The model works by first considering a ordered sub-graph for every ordinal variable and complete sub-graph for every categorical variable. Then, the cartesian product is computed over the sub-graphs. An illustration is given below. Then a kernel is defined over the graph structure using Graph Fourier Transforms (GFT). The next best $x$ is found by the following procedure:

- Evaluating 20000 randomly selected vertices.
- 20 vertices with highest acquisition values are used as initial points for acquisition function optimization.
- Exploring acquisition values on adjacent vertices, the exploration continues recursively on the adjacent vertices until no neighbours' acquisition values are higher than at the current vertex. (Breadth-first local search)

The full algorithm is given below:

GFT can represent any graph signal as a linear combination of graph Fourier bases.

- Performs implicit variable selection
- Natural metric using Hamming distance on categorical spaces.
- Able to scale to higher dimensions using ARD kernel

- Modelling is focused on fully discrete case
- Unnatural metric using Hamming distance on ordinal spaces

Unnatural metric using Hamming distance on ordinal spaces, which should be modelled using a continous distribution instead. There will be much power that can be unlocked by considering continous distribution. The categorical spaces approach is correct, but not ordinal. Using GFT, maybe there would be some penalty, question is what is the penalty if it exist?

The technique used is similar to the discrete part of MiVaBO; they have used second order modelling of the interactions which according to some papers produce a good trade off between expressiveness and the ease of training. The technique uses sparse Bayesian linear regression, instead of GPs. Finding the next best $x$, it finds an approximate optima, considering regularization.

The model works by using linear regression, shown below. In the paper they are careful to account for regularization, by sampling model parameters from the posterior over $\alpha$ and $\sigma^2$ (Noise). $$ f_{\alpha}(x) = \alpha_0 + \sum_j{\alpha_j x_j} + \sum_{i,j>i}{\alpha_{i,j}x_i x_j} $$ For acquisition function, they find the bext best $x$ by solving the following. Note that $\lambda P(x)$ is for regularization; it can be defined differently to achieve different goals. In BOCS, the authors used the L1 Norm $||x||_1$ (another possible definition is L2 Norm). By expanding $P(x)$, we can solve a simple binary quadratic program of the expanded form. $$ \arg\max_{x\in D} {f_{\alpha}(x)} - \lambda P(x) $$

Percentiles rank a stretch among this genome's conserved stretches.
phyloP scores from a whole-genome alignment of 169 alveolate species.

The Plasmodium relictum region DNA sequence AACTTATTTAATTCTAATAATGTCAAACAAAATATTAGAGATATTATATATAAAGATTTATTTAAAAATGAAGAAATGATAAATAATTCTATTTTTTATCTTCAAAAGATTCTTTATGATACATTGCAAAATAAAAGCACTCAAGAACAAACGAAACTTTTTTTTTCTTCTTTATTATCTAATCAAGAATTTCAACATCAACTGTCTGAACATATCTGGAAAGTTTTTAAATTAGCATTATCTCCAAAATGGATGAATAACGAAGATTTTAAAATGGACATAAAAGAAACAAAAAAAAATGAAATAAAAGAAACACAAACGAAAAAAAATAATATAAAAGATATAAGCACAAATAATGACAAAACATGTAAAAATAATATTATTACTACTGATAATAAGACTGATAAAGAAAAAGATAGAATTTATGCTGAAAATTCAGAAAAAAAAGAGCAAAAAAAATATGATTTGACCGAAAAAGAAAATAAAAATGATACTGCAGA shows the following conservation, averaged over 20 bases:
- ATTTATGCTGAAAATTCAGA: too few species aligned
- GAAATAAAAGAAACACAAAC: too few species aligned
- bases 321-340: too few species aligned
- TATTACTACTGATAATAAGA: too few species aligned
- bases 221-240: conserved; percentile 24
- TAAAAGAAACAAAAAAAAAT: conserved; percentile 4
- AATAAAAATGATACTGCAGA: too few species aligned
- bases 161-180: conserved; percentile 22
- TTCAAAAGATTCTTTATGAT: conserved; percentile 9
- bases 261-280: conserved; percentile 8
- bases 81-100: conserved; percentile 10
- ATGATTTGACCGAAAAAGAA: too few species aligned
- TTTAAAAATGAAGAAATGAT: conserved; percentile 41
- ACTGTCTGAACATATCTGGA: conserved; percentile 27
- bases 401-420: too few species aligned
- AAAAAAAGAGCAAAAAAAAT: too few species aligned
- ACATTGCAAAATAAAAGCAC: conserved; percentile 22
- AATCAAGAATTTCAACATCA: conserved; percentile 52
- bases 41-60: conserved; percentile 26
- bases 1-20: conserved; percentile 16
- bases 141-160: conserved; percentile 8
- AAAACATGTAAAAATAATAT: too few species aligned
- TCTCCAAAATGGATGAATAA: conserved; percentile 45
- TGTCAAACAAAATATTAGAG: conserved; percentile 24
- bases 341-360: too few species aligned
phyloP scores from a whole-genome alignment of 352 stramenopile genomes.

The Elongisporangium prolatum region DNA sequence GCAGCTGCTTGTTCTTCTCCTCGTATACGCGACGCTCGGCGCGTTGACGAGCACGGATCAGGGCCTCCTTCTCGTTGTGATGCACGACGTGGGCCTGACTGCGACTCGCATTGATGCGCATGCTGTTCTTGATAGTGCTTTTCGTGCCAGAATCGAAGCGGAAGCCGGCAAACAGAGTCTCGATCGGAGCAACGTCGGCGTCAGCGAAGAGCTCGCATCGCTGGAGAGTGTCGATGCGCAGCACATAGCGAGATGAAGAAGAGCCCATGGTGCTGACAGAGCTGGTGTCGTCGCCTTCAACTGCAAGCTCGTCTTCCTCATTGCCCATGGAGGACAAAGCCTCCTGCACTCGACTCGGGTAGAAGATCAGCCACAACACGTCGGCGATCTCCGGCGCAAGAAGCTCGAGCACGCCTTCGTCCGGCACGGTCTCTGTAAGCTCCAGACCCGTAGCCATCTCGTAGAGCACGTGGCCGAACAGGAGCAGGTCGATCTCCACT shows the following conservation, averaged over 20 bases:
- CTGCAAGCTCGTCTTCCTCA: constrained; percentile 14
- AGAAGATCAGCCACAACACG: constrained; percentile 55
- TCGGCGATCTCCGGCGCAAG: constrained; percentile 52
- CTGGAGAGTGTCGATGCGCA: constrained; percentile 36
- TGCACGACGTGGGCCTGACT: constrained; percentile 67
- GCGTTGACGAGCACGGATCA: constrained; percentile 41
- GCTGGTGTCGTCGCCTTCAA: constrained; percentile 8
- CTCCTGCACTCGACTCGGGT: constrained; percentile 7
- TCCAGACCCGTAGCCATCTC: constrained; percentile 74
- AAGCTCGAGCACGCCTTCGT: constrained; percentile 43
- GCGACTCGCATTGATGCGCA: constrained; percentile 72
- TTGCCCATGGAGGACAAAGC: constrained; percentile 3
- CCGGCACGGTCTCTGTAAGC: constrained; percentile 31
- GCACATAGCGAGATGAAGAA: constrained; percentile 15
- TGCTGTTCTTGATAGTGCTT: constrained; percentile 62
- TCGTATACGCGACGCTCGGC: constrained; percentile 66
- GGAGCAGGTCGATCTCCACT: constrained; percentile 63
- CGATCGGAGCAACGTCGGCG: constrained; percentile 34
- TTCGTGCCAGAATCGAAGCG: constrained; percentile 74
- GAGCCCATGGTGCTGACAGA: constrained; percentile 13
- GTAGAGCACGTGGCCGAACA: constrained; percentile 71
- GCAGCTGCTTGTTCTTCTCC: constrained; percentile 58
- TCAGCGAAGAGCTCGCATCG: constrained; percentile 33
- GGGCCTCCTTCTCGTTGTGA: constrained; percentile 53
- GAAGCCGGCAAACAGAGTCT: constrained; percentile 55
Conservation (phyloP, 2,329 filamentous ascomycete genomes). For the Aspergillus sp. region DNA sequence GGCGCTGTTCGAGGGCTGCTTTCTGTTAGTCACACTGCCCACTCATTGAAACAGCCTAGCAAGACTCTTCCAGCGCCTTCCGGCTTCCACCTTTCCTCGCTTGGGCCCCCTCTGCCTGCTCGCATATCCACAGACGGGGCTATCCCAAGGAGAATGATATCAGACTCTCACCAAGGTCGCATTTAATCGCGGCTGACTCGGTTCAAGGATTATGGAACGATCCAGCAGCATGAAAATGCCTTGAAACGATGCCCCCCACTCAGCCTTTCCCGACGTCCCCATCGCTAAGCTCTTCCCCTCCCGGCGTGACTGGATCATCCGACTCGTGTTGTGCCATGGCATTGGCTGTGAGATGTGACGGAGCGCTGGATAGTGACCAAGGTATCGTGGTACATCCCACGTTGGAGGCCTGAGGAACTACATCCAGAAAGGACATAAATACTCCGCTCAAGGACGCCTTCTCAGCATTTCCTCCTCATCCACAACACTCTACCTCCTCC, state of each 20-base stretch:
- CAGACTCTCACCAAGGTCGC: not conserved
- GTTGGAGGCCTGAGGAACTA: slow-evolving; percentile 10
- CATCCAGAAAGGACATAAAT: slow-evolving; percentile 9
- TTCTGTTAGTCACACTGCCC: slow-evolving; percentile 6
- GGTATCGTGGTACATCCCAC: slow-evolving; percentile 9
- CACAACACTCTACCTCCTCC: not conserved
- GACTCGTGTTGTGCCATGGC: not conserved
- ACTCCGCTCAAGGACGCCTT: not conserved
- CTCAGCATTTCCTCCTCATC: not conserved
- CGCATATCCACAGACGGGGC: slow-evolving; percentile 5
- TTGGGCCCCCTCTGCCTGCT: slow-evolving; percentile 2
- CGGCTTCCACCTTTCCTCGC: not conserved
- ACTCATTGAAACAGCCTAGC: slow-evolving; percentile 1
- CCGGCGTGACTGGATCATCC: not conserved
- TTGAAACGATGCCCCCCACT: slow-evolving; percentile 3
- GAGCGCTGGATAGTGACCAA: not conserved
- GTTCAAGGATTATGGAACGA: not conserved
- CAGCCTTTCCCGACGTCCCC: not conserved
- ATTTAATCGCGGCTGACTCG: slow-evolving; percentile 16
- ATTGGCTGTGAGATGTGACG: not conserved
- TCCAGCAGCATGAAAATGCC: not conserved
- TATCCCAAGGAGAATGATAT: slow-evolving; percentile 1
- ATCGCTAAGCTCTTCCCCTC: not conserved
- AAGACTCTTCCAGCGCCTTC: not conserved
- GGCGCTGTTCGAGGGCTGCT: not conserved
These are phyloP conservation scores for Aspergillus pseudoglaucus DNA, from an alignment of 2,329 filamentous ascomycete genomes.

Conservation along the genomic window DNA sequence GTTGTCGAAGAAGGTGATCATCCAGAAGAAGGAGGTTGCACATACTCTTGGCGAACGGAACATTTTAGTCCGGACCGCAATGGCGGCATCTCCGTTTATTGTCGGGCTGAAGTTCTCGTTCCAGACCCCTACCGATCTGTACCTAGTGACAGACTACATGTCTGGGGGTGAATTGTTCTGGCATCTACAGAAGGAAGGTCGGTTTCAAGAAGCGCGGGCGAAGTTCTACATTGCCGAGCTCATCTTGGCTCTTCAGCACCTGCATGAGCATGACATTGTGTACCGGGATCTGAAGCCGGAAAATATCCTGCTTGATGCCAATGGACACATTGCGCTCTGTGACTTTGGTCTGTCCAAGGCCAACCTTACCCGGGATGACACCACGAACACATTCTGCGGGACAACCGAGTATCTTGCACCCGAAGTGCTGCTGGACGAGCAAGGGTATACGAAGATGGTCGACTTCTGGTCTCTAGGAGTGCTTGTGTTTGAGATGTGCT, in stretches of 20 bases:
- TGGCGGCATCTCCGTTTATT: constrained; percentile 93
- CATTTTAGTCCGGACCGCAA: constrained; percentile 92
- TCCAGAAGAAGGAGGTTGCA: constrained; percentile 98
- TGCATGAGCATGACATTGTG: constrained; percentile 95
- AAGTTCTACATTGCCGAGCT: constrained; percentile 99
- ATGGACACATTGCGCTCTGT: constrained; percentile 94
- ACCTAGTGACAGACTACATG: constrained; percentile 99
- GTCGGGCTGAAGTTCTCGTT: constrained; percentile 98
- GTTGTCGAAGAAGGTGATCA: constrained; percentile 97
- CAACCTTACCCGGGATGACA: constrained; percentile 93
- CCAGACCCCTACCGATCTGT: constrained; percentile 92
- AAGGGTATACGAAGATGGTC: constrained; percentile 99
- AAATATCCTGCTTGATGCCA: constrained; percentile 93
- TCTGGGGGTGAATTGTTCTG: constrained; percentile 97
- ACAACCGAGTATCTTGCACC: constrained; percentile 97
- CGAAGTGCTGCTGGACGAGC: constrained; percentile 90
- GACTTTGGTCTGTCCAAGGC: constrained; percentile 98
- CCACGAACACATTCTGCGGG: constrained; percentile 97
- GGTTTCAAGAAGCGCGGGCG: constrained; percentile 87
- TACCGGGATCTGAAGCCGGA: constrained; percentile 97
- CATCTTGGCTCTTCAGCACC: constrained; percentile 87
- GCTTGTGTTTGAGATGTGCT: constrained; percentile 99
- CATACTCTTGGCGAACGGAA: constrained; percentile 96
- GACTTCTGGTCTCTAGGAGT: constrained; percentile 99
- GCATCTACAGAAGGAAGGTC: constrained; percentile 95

- Able to control the trade off between expressiveness and ease of training, mainly due to setting of 2nd order of interactions.
- Able to handle sparse data

- (Comment from COMBO) Requires users to specify the highest order of interactions among categorical variables (Any higher order interactions are ignored), which restrict its applications to problems with low order interactions between variables
- (Comment from COMBO) Parametric nature of the surrogatre model having excessively large number of parameters.
- Model is inherently designed to be binary Variables only.

The method models the dependencies of the variables in the program into a decision tree, resulting from the insight that conditional dependencies between hyperparameters can be exploited. The method is tractable as there is a weight vector that would allow the model to couple inference for some paths but still be able to scale to higher-dimensionality. It introduce smoothness by using GPs at the leafs. The optimization to get the next $x$ is done by performing optimization to find the best path then finding the best $x$ on that path.

The model works by using linear functions $c^Tr$: $$ y_i \sim N(g_{p_i}(x_i)+z_{p_i}^T c, \sigma^2)\\ c\sim N(0,\Sigma_c)\\ g_p(.)\sim GP $$ Here, $c$ is a weight matrix applied on the feature vector $r$ and $z$ is a binary mask that activates the weights if the inner node decision variables on the path to leaf node $p$. $r$ is used to encode both numerical and categorical parameters. The acquisition function is performed efficiently by using 2 steps, first finding the best path: $$ p_* = \arg\max_{p\in P} \alpha\left(p\mid D_n\right) $$ Then, using $p_*$, find the next best $x$. $$ x_* \in \arg\max_{x\in X_{p_*}} \alpha\left(x,p_*\mid D_n\right) $$

An illustration of functions with tree-structured conditional relationships. Each inner node is a binary variable, and a path in those trees represents successive binary decisions. The leaves contain univariate quadratic functions that are shifted by different constant terms.

- Allows explicit setting of $c$, to allow the method to use some prior domain knowledge, so that the conditional relationships can be efficiently encoded. (ie. when $c=0$, it can be seen as an independent model, or we can define a prior for $c$)
- Flexible on how the path and kernel can interact, can be changed to use other definitions.

- Fundamentally linear interactions, but can be extended. But not both?
- Acquisition function can be intermediate, between what is proposed, vs: $$ (x_*, p_*) \in \arg\max_{p\in P, x\in X_{p}} \alpha\left(x,p\mid D_n\right) $$

The interactions type are standard, which means its either linear or nonlinear interactions. There cannot be a setting that get both.